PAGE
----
2. Bids for status. In “How to Get Rich” Naval Ravikant points out an interesting social dynamic we see all the time: “There’s always a subtle competition going on between status and wealth. For example, when journalists attack rich people or the tech industry, they’re really bidding for status. They’re saying, ‘No, the people are more important. And I, the journalist, represent the people, and therefore I am more important.’” Before you turn a group of people into caricatures, you should ask, “How do I benefit from this? What’s my motivation here? Is this really a justice issue? Can I really say I’m protecting someone? Or am I really making a bid for attention and status with the people who will agree with me?”
  3. Money hangups. I wrote an entire chapter on this subject in Free Money, and that wasn’t enough. When other people don’t have our same beliefs about or inhibitions with money, we feel confused. When they give themselves the freedom to talk openly about their finances, we feel threatened. Isn’t that… bad manners, tacky, faux pas? Like, how dare you charge a client more money just because you can?! We seek to resolve this cognitive dissonance by dismissing the person rather than reconsidering our own beliefs about money.

Closing Thoughts

This essay wasn’t about the person who wrote that LinkedIn post, or really even about the post itself. It was about you and about me. It’s about having the courage to go after what you want, no matter how you might be misunderstood or what people might say.

You’ll make mistakes, but that was always going to be true.

Take this as an opportunity to map your heart and understand the watchworks of motivation ticking away inside of it:

  • If you aren’t making six figures and truly don’t have to two craps to give about that, fantastic. Contentment is a rare orchid. Inhale its subtle perfume at every opportunity.
  • If you do care about making six figures because you want to tell people that you are, you might consider other, more lasting means of winning people’s admiration.
  • If you know you know your stuff and want other freelancers to avoid the mistakes that helped you learn that stuff, keep selling.
  • If you’re shilling cure-alls to unsuspecting freelancers, please stop.

And if you care about making more money because you’ve put dreams and want to unpause them, Paul Graham recommends that you listen to your discontentment: "If you admit to yourself that you're discontented, you're a step ahead of most people, who are still in denial."

There are better and worse ways to make six figures, just as there are better and worse ways to bench press 300 pounds. I discovered several of the worse ones by hurting myself, and I sincerely hope you’ll go with the $300K Flywheel growth strategy instead.

Guess what? It’s free. You don’t have to buy anything to read the entire piece.

Finally, if you think I’m a cold-blooded capitalist who’s clueless about what really matters, chalk it up to my being an American. Perhaps the most interesting part of this whole 6-figure freelancer debate I’ve followed was Melanie's observation that different cultural norms might be at play. For example, do Americans feel more comfortable talking openly about income and pricing than Brits?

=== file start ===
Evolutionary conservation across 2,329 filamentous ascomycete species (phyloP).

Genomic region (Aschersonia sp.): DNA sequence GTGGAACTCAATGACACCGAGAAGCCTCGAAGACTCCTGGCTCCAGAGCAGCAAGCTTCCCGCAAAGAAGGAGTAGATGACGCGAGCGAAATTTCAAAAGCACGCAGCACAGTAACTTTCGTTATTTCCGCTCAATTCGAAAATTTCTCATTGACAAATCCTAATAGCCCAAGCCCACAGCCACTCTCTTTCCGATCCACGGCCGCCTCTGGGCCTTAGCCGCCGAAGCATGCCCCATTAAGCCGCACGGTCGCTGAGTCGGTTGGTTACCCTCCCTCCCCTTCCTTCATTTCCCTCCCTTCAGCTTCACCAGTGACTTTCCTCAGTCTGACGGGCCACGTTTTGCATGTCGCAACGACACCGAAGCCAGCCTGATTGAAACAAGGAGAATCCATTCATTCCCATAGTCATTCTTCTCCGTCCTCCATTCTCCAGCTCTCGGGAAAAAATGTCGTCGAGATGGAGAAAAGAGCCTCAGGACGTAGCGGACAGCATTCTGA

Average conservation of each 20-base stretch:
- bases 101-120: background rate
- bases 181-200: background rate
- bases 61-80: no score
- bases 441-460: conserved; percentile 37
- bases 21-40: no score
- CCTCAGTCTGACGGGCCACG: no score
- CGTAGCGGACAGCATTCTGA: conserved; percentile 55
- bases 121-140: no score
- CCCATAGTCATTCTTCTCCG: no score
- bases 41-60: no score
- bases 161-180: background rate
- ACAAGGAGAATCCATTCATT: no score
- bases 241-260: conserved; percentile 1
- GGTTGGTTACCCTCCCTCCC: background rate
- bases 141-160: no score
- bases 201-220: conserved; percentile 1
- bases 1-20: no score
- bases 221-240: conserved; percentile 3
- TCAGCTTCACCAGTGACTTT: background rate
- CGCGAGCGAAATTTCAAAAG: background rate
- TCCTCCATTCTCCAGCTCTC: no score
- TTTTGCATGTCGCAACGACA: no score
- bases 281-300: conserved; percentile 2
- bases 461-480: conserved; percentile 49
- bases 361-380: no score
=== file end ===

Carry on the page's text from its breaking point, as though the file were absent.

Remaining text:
Whatever money you make, wherever you are on your solopreneur journey, remember that “success” is a slippery thing. It’s a greasy knife. Be careful whom you listen to and whom you copy. You may succeed at getting their results, and only to get cut by their problems, too.

When you’re ready, here are ways I can help you:

  1. Free Money. A pricing and money mindset guide for freelance creatives. If you’re unsure about your freelance pricing, this is the book for you.
  2. Morning Marketing Habit. This course will help you build an “always be marketing” practice, become less dependent on referrals, and proactively build the business you want with the clients you want. My own morning marketing habit has enabled me to consistently make  6 figures as a freelancer.
  3. Custom Business Roadmap. Gain clarity, confidence, and momentum in your freelance or consulting business.
  4. Business Redesign. Raise your effective hourly rate, delegate with confidence, and free up 40 hours a month.
  5. Clarity Session. It’s hard to read the label when you’re inside the bottle. I've done well over 100 of these 1:1 sessions with founders, solopreneurs, and freelancers who wanted guidance, a second opinion, or help creating a plan.

This post may contain affiliate links. Please read my disclosure for more info

Austin L Church portrait photo.

About the Author,
Austin L. Church

Austin L. Church is a writer, brand consultant, and freelance coach. He started freelancing in 2009 after finishing his M.A. in Literature and getting laid off from a marketing agency. Freelancing led to mobile apps (Bright Newt), a tech startup (, a children's book (Grabbling), and a branding studio (Balernum). Austin loves teaching freelancers and consultants how to stack up specific advantages for more income, free time, and fun. He and his wife live with their three children in Knoxville, Tennessee.